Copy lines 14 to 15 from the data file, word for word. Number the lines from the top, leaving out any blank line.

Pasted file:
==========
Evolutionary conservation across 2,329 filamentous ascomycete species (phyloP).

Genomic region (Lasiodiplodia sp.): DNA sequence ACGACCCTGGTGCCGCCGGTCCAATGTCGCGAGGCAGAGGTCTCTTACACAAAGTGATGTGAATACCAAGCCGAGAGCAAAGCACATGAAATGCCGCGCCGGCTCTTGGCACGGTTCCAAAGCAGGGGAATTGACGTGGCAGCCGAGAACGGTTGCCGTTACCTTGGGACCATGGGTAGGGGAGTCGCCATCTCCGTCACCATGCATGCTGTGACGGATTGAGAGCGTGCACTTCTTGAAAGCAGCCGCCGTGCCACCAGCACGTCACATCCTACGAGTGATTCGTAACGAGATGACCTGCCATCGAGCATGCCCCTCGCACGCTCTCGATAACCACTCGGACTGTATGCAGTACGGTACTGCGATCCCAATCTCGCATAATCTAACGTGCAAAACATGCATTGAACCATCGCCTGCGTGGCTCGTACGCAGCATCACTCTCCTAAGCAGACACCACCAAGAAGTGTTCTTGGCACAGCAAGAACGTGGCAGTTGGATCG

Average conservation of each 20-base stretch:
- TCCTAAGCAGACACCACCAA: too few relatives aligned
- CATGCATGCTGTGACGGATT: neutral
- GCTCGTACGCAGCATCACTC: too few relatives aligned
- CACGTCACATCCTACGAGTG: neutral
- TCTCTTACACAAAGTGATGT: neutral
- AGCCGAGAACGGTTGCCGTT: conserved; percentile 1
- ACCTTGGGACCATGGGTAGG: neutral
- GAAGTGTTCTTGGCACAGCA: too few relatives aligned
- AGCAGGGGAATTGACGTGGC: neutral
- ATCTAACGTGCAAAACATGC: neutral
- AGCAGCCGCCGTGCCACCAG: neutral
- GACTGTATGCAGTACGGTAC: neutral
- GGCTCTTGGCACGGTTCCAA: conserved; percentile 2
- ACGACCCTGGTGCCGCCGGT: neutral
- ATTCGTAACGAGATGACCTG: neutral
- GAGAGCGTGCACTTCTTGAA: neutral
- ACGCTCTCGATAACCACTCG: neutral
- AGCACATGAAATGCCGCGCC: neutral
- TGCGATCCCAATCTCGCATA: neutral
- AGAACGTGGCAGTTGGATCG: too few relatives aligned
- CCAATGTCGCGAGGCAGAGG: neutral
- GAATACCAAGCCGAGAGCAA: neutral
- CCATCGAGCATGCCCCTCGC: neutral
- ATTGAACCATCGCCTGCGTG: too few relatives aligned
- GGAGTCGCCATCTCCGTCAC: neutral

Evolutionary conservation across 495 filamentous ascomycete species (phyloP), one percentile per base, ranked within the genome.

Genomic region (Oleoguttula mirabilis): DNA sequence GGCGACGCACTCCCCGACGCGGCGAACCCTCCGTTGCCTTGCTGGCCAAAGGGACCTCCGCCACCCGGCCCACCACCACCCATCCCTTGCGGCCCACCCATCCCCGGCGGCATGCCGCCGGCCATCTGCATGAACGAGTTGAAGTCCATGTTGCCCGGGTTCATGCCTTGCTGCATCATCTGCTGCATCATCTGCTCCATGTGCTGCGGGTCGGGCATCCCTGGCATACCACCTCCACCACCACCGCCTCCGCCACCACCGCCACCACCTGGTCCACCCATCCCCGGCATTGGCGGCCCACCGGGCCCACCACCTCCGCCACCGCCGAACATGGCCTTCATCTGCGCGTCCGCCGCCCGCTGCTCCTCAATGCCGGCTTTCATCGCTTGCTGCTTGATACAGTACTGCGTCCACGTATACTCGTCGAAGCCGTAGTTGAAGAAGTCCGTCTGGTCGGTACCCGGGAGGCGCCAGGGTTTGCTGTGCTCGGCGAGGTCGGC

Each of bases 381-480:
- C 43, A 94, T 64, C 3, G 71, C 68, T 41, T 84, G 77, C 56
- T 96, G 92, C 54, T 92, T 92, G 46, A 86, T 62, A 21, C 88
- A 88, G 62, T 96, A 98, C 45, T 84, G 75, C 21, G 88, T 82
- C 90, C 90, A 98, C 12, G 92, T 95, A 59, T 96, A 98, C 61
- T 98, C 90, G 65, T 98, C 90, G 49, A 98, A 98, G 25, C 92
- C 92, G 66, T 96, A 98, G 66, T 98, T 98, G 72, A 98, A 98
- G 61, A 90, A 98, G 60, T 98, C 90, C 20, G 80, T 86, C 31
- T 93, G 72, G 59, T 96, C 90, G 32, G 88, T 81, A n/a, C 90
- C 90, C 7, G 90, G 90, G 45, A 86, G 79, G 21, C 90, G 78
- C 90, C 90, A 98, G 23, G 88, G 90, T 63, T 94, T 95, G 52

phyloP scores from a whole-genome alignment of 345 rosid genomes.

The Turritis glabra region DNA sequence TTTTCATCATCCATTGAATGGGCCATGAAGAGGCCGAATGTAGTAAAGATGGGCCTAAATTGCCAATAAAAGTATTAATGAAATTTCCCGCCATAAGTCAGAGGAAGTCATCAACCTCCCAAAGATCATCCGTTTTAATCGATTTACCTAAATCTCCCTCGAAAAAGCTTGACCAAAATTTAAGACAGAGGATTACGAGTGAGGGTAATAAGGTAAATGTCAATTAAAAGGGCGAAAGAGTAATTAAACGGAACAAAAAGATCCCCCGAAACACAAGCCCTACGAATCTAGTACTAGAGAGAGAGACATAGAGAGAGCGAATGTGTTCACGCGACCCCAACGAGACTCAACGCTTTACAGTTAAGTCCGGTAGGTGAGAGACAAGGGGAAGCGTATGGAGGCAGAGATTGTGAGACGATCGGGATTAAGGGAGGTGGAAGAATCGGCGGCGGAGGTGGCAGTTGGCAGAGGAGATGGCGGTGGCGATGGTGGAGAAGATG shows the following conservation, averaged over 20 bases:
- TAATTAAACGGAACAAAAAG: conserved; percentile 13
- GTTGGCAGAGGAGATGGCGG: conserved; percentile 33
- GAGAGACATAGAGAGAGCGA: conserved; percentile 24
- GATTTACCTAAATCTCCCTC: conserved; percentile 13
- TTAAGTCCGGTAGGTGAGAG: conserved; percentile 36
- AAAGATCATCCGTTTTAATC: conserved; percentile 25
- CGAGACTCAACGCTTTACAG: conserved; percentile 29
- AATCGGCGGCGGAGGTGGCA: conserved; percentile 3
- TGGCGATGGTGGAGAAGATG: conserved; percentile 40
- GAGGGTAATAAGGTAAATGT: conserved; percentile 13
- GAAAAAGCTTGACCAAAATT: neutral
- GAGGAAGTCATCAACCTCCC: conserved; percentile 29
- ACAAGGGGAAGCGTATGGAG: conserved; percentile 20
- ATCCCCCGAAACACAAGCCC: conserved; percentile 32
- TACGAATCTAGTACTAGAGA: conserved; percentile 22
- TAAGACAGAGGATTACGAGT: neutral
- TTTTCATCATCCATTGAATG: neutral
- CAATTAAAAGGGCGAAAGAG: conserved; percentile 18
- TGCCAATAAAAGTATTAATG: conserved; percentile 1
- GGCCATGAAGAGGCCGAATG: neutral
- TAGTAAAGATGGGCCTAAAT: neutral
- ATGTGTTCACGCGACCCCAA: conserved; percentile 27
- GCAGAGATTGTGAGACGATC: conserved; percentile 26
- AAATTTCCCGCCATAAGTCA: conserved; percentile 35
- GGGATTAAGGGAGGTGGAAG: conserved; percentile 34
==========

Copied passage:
- AGCAGCCGCCGTGCCACCAG: neutral
- GACTGTATGCAGTACGGTAC: neutral